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China limits torch relay for Beijing 2022 Winter Olympics over COVID fears

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China limits torch relay for Beijing 2022 Winter Olympics over COVID fears

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BEIJING (AP) — China is limiting the torch relay for the Winter Olympics to just three days amid coronavirus concerns, organizers said Friday.

The flame will only be displayed in enclosed venues deemed “safe and controllable”, according to officials.

No public transport routes would be disrupted and normal life would continue for the 20 million residents of the capital, where a handful of new COVID-19 cases have been recorded in recent days.

Beijing deputy sports director Yang Haibin said safety was the “top priority”, with the pandemic, venue preparations and the possibility of wildfires in Beijing’s cold, dry climate all taken into account.

The relay will take place from February 2 to 4 and will cover the three competition areas of downtown Beijing, suburban Yanqing and Zhangjiakou in neighboring Hebei Province.

The Games have already been impacted on a scale similar to that suffered by Tokyo during last year’s Summer Olympics.

China says only selected spectators will be allowed to attend events, and Olympic athletes, officials, staff and journalists are required to stay in a bubble that bars them from contact with the general public.

The opening of the Games comes just days after the start of the Lunar New Year holiday, China’s biggest annual celebration when millions of people traditionally travel to their hometowns for family reunions. For the second year, the government has advised people living away from home to stay put, and train and air travel has been curtailed.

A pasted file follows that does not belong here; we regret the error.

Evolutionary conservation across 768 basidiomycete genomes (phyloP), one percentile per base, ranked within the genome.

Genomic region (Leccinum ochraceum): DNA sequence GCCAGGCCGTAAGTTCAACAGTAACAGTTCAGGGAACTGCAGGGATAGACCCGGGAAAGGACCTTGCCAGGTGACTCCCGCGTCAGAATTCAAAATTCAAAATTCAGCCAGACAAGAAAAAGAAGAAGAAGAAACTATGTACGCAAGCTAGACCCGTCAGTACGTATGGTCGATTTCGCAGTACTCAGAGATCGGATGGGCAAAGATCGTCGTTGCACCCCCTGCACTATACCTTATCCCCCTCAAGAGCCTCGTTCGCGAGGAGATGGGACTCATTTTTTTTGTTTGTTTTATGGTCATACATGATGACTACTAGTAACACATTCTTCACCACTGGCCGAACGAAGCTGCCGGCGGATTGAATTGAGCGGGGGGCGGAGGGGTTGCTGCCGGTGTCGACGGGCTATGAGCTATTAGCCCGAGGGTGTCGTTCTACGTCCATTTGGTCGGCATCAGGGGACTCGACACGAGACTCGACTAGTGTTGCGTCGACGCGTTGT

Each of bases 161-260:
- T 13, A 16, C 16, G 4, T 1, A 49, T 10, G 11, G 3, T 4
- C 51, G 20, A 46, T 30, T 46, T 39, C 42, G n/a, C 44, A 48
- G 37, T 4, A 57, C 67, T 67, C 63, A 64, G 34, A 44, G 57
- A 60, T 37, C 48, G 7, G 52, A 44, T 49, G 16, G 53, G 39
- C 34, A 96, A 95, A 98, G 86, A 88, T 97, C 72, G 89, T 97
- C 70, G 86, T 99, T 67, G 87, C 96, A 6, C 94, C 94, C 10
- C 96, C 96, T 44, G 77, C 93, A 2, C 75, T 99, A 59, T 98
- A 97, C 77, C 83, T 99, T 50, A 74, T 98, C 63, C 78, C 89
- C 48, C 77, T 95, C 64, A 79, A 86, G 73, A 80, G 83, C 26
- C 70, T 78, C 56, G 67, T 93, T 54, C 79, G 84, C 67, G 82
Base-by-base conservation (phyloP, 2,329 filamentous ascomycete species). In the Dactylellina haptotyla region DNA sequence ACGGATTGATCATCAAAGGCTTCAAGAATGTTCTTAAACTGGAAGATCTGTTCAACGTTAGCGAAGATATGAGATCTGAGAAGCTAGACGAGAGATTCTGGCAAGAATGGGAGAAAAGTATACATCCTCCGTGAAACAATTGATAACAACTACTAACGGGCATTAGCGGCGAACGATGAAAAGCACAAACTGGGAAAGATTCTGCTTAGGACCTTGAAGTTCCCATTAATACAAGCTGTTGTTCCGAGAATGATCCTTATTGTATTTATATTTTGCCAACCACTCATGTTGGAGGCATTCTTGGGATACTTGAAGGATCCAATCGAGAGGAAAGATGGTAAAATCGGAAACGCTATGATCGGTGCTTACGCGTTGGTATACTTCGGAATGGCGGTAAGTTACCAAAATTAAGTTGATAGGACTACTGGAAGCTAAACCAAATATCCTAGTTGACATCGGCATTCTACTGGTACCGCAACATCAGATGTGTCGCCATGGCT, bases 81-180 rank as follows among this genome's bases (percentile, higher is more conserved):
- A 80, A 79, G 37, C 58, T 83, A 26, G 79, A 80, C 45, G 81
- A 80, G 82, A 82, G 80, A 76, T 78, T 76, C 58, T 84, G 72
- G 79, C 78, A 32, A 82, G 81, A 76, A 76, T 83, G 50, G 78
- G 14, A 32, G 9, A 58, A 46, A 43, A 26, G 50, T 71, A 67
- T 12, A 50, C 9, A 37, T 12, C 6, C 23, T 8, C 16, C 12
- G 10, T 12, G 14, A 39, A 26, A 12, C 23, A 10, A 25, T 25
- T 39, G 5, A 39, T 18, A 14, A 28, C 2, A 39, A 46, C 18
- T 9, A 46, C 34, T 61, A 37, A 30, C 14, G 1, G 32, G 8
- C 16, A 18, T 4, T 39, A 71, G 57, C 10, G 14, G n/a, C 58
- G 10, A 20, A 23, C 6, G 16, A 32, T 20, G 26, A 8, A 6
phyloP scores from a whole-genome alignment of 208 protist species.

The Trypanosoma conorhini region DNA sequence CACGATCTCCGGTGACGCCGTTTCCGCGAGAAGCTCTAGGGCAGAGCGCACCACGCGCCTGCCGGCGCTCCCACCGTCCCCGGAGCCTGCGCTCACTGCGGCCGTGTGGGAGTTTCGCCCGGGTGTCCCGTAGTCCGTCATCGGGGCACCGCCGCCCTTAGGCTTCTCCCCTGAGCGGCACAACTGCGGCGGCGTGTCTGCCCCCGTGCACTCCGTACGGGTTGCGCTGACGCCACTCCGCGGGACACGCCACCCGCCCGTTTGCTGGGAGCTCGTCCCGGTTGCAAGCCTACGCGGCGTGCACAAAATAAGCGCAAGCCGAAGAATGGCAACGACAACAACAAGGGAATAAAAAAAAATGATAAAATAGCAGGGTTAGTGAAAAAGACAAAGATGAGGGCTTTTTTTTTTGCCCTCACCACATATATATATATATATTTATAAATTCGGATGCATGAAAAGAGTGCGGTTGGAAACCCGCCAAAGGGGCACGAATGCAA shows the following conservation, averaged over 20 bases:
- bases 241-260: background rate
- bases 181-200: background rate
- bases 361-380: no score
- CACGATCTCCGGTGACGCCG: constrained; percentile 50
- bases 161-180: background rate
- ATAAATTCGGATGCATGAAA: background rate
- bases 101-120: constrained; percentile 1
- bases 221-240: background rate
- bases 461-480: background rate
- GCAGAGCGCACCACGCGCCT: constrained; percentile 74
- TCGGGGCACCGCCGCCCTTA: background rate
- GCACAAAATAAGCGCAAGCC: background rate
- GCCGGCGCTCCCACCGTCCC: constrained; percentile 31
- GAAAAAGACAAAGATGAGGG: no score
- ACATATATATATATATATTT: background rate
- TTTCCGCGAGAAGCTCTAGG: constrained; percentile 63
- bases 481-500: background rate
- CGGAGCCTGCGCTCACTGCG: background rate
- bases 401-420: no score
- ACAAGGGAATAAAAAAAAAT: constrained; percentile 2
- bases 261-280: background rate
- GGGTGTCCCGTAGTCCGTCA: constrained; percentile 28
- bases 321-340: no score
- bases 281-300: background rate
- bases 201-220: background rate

Torch rally participants will undergo health checks and be closely monitored, starting two weeks before the start of the event, said Xu Zhijun, deputy head of the organizing committee.

Beijing reported its first local omicron infection on Jan. 15, and 11 cases had been confirmed in the capital by Thursday afternoon, the official Xinhua news agency reported.

Outside Beijing, several million people remain locked down as part of China’s ‘zero tolerance’ approach to dealing with the pandemic that has been credited with preventing US-wide outbreaks. and other countries.

The number of new cases has dropped significantly in recent days under strict adherence to mask-wearing, travel restrictions and school closures, as well as a vaccination rate that now exceeds 85%. Some medical experts fear that a lack of exposure to the virus could harm the Chinese population’s ability to cope with future waves of infection.

The scaled-down Torch Relay is a far cry from 2008, when Beijing sent the Olympic icon on a global journey before hosting that year’s Summer Games. The relay has drawn protesters against China’s human rights abuses and policies in Tibet, Xinjiang and elsewhere, leading to violent clashes and the cancellation of some overseas stages.

The Winter Games have been plagued by similar political controversies, alongside medical considerations.

Six weeks ago, the United States, Britain and several allies said they would not send dignitaries to attend the Games in protest against the regime’s human rights abuses. Communist Party.

Athletes have been threatened by the organizing committee with ‘certain punishments’ for saying or doing anything to offend their Chinese hosts, while several delegations have urged anyone traveling to Beijing to pick up ‘hot’ phones at the instead of their personal devices due to concerns about their personal information. could be compromised.

The National Hockey League cited the uncertainty caused by the pandemic to retain all of its players from the Olympic tournament.

And earlier this week, US broadcaster NBC said it would not send teams of announcers to China, citing the same virus concerns raised when the network pulled most of its broadcasters from the Tokyo Games.

China limits torch relay for Beijing 2022 Winter Olympics over COVID fears

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